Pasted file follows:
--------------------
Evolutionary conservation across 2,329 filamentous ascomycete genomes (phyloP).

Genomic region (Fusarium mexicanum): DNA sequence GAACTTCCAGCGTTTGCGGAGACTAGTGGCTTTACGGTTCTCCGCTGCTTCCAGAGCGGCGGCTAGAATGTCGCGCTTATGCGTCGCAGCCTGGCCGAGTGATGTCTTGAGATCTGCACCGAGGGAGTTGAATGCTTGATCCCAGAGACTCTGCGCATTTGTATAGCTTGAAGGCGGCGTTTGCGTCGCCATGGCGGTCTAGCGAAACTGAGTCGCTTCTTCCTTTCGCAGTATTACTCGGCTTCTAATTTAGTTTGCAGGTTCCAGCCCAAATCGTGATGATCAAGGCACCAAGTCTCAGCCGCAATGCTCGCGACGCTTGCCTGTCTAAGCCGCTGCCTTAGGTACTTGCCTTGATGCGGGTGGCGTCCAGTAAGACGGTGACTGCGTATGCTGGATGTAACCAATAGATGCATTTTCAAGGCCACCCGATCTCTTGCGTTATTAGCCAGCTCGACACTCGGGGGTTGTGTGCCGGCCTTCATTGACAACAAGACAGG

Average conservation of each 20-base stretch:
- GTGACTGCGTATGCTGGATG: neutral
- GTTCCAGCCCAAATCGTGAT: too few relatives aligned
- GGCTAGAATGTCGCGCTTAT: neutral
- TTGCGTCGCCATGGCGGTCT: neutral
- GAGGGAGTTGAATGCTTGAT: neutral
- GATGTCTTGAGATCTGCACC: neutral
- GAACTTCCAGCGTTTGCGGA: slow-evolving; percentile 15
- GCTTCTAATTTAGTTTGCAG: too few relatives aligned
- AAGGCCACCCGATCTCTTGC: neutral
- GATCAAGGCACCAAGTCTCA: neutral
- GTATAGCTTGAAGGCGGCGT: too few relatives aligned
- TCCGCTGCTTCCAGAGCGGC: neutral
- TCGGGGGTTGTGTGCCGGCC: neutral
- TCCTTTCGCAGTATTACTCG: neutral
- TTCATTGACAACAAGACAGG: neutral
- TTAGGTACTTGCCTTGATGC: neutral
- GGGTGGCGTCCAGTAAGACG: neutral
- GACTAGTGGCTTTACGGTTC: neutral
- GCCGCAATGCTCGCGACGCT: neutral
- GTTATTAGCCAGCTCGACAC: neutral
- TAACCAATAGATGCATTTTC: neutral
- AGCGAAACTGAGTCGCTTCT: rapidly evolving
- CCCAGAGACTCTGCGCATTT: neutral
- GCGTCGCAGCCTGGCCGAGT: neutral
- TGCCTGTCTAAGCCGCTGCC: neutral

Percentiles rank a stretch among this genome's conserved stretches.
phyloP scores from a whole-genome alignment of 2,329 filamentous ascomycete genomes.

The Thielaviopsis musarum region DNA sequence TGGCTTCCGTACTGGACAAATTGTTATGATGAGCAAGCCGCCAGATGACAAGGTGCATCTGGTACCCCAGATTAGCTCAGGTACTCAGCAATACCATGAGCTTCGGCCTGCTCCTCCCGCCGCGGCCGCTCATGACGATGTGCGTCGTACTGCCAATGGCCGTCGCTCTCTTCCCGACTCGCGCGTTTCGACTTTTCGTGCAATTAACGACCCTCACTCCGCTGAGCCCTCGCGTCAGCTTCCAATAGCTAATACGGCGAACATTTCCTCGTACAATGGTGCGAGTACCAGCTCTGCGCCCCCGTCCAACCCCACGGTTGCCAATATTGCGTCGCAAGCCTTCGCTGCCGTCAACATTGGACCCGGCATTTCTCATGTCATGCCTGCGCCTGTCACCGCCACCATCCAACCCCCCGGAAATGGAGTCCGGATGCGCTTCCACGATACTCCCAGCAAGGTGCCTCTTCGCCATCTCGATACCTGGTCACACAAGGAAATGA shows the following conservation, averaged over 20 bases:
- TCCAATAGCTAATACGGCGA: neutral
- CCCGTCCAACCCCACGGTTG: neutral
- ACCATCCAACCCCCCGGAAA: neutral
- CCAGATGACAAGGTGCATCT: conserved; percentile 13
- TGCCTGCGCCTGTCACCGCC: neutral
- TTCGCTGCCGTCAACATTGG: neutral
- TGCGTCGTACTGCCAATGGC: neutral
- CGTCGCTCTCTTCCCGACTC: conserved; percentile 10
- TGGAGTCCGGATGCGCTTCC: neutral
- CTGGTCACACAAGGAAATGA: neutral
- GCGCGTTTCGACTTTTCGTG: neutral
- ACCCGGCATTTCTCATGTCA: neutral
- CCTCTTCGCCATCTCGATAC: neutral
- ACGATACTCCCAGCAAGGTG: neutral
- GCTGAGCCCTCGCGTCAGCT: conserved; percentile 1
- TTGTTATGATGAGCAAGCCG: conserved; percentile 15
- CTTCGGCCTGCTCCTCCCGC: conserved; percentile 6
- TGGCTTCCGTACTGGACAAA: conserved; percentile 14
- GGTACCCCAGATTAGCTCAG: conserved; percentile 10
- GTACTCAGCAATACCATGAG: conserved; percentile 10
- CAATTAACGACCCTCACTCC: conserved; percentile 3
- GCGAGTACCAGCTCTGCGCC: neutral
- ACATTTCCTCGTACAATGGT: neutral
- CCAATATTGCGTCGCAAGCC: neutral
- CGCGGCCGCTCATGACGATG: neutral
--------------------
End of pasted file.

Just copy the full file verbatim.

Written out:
Evolutionary conservation across 2,329 filamentous ascomycete genomes (phyloP).

Genomic region (Fusarium mexicanum): DNA sequence GAACTTCCAGCGTTTGCGGAGACTAGTGGCTTTACGGTTCTCCGCTGCTTCCAGAGCGGCGGCTAGAATGTCGCGCTTATGCGTCGCAGCCTGGCCGAGTGATGTCTTGAGATCTGCACCGAGGGAGTTGAATGCTTGATCCCAGAGACTCTGCGCATTTGTATAGCTTGAAGGCGGCGTTTGCGTCGCCATGGCGGTCTAGCGAAACTGAGTCGCTTCTTCCTTTCGCAGTATTACTCGGCTTCTAATTTAGTTTGCAGGTTCCAGCCCAAATCGTGATGATCAAGGCACCAAGTCTCAGCCGCAATGCTCGCGACGCTTGCCTGTCTAAGCCGCTGCCTTAGGTACTTGCCTTGATGCGGGTGGCGTCCAGTAAGACGGTGACTGCGTATGCTGGATGTAACCAATAGATGCATTTTCAAGGCCACCCGATCTCTTGCGTTATTAGCCAGCTCGACACTCGGGGGTTGTGTGCCGGCCTTCATTGACAACAAGACAGG

Average conservation of each 20-base stretch:
- GTGACTGCGTATGCTGGATG: neutral
- GTTCCAGCCCAAATCGTGAT: too few relatives aligned
- GGCTAGAATGTCGCGCTTAT: neutral
- TTGCGTCGCCATGGCGGTCT: neutral
- GAGGGAGTTGAATGCTTGAT: neutral
- GATGTCTTGAGATCTGCACC: neutral
- GAACTTCCAGCGTTTGCGGA: slow-evolving; percentile 15
- GCTTCTAATTTAGTTTGCAG: too few relatives aligned
- AAGGCCACCCGATCTCTTGC: neutral
- GATCAAGGCACCAAGTCTCA: neutral
- GTATAGCTTGAAGGCGGCGT: too few relatives aligned
- TCCGCTGCTTCCAGAGCGGC: neutral
- TCGGGGGTTGTGTGCCGGCC: neutral
- TCCTTTCGCAGTATTACTCG: neutral
- TTCATTGACAACAAGACAGG: neutral
- TTAGGTACTTGCCTTGATGC: neutral
- GGGTGGCGTCCAGTAAGACG: neutral
- GACTAGTGGCTTTACGGTTC: neutral
- GCCGCAATGCTCGCGACGCT: neutral
- GTTATTAGCCAGCTCGACAC: neutral
- TAACCAATAGATGCATTTTC: neutral
- AGCGAAACTGAGTCGCTTCT: rapidly evolving
- CCCAGAGACTCTGCGCATTT: neutral
- GCGTCGCAGCCTGGCCGAGT: neutral
- TGCCTGTCTAAGCCGCTGCC: neutral

Percentiles rank a stretch among this genome's conserved stretches.
phyloP scores from a whole-genome alignment of 2,329 filamentous ascomycete genomes.

The Thielaviopsis musarum region DNA sequence TGGCTTCCGTACTGGACAAATTGTTATGATGAGCAAGCCGCCAGATGACAAGGTGCATCTGGTACCCCAGATTAGCTCAGGTACTCAGCAATACCATGAGCTTCGGCCTGCTCCTCCCGCCGCGGCCGCTCATGACGATGTGCGTCGTACTGCCAATGGCCGTCGCTCTCTTCCCGACTCGCGCGTTTCGACTTTTCGTGCAATTAACGACCCTCACTCCGCTGAGCCCTCGCGTCAGCTTCCAATAGCTAATACGGCGAACATTTCCTCGTACAATGGTGCGAGTACCAGCTCTGCGCCCCCGTCCAACCCCACGGTTGCCAATATTGCGTCGCAAGCCTTCGCTGCCGTCAACATTGGACCCGGCATTTCTCATGTCATGCCTGCGCCTGTCACCGCCACCATCCAACCCCCCGGAAATGGAGTCCGGATGCGCTTCCACGATACTCCCAGCAAGGTGCCTCTTCGCCATCTCGATACCTGGTCACACAAGGAAATGA shows the following conservation, averaged over 20 bases:
- TCCAATAGCTAATACGGCGA: neutral
- CCCGTCCAACCCCACGGTTG: neutral
- ACCATCCAACCCCCCGGAAA: neutral
- CCAGATGACAAGGTGCATCT: conserved; percentile 13
- TGCCTGCGCCTGTCACCGCC: neutral
- TTCGCTGCCGTCAACATTGG: neutral
- TGCGTCGTACTGCCAATGGC: neutral
- CGTCGCTCTCTTCCCGACTC: conserved; percentile 10
- TGGAGTCCGGATGCGCTTCC: neutral
- CTGGTCACACAAGGAAATGA: neutral
- GCGCGTTTCGACTTTTCGTG: neutral
- ACCCGGCATTTCTCATGTCA: neutral
- CCTCTTCGCCATCTCGATAC: neutral
- ACGATACTCCCAGCAAGGTG: neutral
- GCTGAGCCCTCGCGTCAGCT: conserved; percentile 1
- TTGTTATGATGAGCAAGCCG: conserved; percentile 15
- CTTCGGCCTGCTCCTCCCGC: conserved; percentile 6
- TGGCTTCCGTACTGGACAAA: conserved; percentile 14
- GGTACCCCAGATTAGCTCAG: conserved; percentile 10
- GTACTCAGCAATACCATGAG: conserved; percentile 10
- CAATTAACGACCCTCACTCC: conserved; percentile 3
- GCGAGTACCAGCTCTGCGCC: neutral
- ACATTTCCTCGTACAATGGT: neutral
- CCAATATTGCGTCGCAAGCC: neutral
- CGCGGCCGCTCATGACGATG: neutral